Donation could be a lifesaver
Carbon monoxide is known as the silent killer. The odourless and tasteless toxic gas is undetectable in a home.
It kills about 50 Canadians every year.
In February, 12-year-old Trai Schlichter died as a result of carbon monoxide exposure due to a faulty water heater in his Calgary-area apartment building.
Born in Niagara Falls, Trai attended Riverview, Valley Way and Simcoe Street public schools before the family moved to Alberta in 2011.
Coun. Victor Pietrangelo in February attended a candlelight memorial in Niagara Falls organized by members of Trai’s family who still live in the area.
Later that month, he made a motion at council in partnership with Project SHARE, requesting the city purchase carbon monoxide alarms for those less fortunate.
“For me I didn’t want this to be something where just my words were meaningful, I wanted to take some action so Trai wasn’t forgotten,” Pietrangelo said.
Council unanimously supported the motion and Niagara Falls Fire Department delivered 100 alarms to Project SHARE on Wednesday, to coincide with Ontario’s Carbon Monoxide Awareness Week.
“People who come to us are trying to balance different expenditures with their income,” said Diane Corkum, the agency’s executive director.
“It may be a basic need but, for some people, when they’re buying food and clothing for their children, this might be one of the last things on their list to purchase.”
The carbon monoxide alarms will be available to clients on a first-come, first-served basis starting Thursday.
In Ontario, according to Ben Trendle, chief fire prevention officer with the Niagara Falls fire department, more than 65 per cent of injuries and deaths from carbon monoxide occur in the home.
“We want to make sure everyone is safe from CO,” he said.
Under the Ontario Fire Code, carbon monoxide alarms must be installed adjacent to each sleeping area of a home if the residence has a fuel-burning appliance, fireplace or attached garage.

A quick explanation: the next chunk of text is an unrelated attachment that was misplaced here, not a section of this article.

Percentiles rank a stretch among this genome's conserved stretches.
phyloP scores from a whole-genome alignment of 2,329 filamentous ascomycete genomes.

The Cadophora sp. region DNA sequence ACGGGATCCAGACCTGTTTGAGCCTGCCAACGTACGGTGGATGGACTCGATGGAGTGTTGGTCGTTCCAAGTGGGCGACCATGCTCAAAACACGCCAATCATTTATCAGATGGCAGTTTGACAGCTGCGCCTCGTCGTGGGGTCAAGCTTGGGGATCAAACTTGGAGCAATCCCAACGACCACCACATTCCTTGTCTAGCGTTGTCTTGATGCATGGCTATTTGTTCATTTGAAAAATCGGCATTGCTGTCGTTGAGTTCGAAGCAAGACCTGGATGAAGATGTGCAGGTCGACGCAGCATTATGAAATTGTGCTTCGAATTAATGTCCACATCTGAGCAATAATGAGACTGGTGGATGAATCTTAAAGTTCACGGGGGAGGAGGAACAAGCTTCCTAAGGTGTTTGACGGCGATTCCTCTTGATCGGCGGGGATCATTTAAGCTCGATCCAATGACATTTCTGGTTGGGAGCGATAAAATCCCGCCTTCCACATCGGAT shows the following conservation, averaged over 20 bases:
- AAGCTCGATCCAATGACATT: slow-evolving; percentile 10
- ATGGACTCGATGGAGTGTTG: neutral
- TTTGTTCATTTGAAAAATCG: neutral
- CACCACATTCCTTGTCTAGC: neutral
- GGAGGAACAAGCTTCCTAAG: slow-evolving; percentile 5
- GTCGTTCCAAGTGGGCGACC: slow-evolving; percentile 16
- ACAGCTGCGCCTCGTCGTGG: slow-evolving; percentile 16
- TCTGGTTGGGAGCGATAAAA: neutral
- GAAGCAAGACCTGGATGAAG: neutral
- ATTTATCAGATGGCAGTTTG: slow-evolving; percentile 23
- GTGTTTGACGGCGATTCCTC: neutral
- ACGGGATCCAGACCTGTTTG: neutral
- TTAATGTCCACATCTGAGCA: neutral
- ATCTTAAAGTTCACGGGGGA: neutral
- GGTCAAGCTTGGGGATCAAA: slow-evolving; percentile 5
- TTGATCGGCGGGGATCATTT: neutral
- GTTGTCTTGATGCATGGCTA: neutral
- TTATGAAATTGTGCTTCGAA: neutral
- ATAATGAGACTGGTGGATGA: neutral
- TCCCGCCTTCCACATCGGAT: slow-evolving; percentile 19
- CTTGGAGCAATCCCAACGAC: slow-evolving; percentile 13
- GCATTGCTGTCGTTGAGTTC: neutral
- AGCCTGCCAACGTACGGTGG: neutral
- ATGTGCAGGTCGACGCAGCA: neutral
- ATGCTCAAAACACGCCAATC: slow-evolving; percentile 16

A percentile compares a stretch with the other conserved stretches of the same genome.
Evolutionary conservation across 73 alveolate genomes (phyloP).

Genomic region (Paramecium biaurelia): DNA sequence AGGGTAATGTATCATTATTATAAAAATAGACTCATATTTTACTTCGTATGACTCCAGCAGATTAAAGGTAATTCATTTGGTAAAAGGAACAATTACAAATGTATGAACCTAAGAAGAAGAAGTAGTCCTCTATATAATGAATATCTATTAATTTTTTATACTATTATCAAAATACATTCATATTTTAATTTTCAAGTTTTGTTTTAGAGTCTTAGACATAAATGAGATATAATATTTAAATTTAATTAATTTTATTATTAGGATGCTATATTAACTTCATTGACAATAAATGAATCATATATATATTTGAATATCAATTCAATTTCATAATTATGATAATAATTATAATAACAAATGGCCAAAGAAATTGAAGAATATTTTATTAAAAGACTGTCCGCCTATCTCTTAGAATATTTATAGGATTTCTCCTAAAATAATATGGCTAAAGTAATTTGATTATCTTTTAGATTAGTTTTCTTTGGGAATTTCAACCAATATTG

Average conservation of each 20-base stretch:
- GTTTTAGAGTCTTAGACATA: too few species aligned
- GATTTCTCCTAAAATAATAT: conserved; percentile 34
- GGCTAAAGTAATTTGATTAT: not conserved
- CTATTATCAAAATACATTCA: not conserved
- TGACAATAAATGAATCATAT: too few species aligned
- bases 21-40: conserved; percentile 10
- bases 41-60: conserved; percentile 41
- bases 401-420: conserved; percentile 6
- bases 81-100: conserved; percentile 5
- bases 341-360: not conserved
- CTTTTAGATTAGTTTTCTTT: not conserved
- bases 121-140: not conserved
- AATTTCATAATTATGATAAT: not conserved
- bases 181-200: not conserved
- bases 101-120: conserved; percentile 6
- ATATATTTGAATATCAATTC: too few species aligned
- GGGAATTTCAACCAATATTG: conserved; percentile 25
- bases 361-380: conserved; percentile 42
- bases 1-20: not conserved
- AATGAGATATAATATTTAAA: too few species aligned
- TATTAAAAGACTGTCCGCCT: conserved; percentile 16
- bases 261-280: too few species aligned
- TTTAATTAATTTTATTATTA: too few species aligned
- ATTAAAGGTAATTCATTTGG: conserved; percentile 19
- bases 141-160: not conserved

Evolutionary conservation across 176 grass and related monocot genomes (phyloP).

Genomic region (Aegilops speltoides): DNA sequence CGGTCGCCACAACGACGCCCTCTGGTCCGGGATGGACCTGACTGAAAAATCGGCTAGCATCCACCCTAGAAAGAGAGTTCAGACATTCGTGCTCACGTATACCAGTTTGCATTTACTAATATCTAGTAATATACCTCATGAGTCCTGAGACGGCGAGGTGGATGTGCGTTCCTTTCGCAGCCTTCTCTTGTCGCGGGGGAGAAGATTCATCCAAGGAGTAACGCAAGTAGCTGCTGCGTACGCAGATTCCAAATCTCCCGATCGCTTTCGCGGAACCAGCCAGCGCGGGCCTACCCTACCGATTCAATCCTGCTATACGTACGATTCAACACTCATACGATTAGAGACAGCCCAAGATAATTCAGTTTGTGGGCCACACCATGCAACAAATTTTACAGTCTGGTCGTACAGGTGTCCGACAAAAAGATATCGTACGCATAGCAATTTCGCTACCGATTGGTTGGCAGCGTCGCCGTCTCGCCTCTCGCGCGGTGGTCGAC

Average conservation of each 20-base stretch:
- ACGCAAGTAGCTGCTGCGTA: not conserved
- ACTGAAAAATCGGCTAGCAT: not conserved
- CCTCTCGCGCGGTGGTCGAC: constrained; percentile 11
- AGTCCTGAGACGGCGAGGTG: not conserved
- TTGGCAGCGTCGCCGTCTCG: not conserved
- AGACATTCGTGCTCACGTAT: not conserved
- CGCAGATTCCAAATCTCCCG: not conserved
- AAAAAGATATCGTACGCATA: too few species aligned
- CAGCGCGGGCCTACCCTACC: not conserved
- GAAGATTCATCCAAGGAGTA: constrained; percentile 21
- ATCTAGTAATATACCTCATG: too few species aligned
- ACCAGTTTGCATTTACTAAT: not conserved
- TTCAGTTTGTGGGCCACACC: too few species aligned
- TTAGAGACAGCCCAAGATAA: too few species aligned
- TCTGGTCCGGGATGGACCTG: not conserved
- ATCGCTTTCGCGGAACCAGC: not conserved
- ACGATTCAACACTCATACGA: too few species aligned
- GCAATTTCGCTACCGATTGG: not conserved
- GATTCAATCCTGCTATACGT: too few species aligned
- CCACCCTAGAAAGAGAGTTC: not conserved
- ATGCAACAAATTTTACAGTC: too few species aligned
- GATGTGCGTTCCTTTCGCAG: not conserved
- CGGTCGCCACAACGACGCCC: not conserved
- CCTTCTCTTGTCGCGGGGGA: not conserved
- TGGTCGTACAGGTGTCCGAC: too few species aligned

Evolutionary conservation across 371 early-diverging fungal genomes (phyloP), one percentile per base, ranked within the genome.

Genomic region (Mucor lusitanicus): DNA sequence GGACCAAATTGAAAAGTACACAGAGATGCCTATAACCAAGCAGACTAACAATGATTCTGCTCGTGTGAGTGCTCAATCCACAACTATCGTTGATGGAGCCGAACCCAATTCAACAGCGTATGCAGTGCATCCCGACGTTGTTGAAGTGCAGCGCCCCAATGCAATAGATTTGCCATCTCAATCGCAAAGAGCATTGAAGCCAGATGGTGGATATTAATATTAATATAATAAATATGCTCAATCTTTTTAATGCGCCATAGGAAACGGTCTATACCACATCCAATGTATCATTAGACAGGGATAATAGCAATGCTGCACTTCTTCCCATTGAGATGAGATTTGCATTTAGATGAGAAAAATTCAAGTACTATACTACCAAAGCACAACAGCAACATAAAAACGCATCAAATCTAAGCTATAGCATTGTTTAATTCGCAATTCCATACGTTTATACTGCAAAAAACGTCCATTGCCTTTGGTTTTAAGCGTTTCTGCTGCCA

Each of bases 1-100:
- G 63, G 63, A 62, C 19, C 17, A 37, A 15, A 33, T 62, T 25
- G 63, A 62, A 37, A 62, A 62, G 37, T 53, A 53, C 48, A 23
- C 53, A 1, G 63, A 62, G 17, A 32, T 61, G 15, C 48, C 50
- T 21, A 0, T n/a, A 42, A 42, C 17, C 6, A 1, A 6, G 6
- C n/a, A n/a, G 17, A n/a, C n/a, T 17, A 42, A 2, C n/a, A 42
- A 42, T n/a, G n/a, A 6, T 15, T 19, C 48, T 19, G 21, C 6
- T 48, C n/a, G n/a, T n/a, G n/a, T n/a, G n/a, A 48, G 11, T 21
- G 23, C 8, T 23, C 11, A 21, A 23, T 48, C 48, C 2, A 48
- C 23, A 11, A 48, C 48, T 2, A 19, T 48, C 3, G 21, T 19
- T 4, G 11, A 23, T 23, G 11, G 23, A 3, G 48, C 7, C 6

“For added protection, install a carbon monoxide alarm on every storey of the home according to manufacturer’s instructions,” Trendle said.
The fire department encourages residents to have all fuel-burning appliances inspected annually by a registered contractor.
Fuel-burning appliances can include furnaces, hot water heaters, gas or wood fireplaces, portable fuel-burning heaters and generators, barbecues, stoves and vehicles.
Prevent carbon monoxide in your home:
• Ensure fuel-burning appliances, chimneys and vents are cleaned and inspected annually. Visit www.COSafety.ca to find a registered contractor.
• Check that all outside appliance vents are not blocked.
• Barbecues should only be used outside, away from all doors, windows, vents, and other building openings. Never use barbecues inside garages, even if the garage doors are open.
• Portable fuel-burning generators should only be used outdoors
in well-ventilated areas away from windows, doors, vents and other building openings.
• Ensure all portable fuel-burning heaters are vented properly, according to manufacturer’s instructions.
• Never use the stove or oven to heat your home.
• Open the flue before using a fireplace for adequate ventilation.
• Never run a vehicle or other fuelled engine or motor inside a garage, even if the garage doors are open.
Know the symptoms of carbon monoxide exposure:
• Exposure can cause flu-like symptoms such as headaches, nausea, dizziness, as well as confusion, drowsiness, loss of consciousness and death.
• If the alarm sounds, and residents exhibit symptoms of CO exposure, get everyone out of the home immediately. Call 911 from outside the building.
• If your CO alarm sounds, and no one is suffering from symptoms, check to see if the battery needs replacing, or the alarm has reached its “end-of-life” stage before calling 911.
Know the sound of your carbon monoxide alarm:
• A CO alarm sounds different than a smoke alarm. Test both alarms monthly and make sure everyone in the home knows the difference between the two alarm sounds.
• Don’t be confused by the sound of a CO alarm’s low-battery warning. Follow the alarm manufacturer’s instructions so you know the difference between the low-battery warning, the “end-of-life” warning, and the alarm alerting you to the presence of CO in the home.
For further information, visit COsafety.ca.
Diane Corkum, Project SHARE, with Coun. Victor Pietrangelo, deputy fire chief Phil Ross, and fire prevention officers Ben Trendle and Mark Slinn.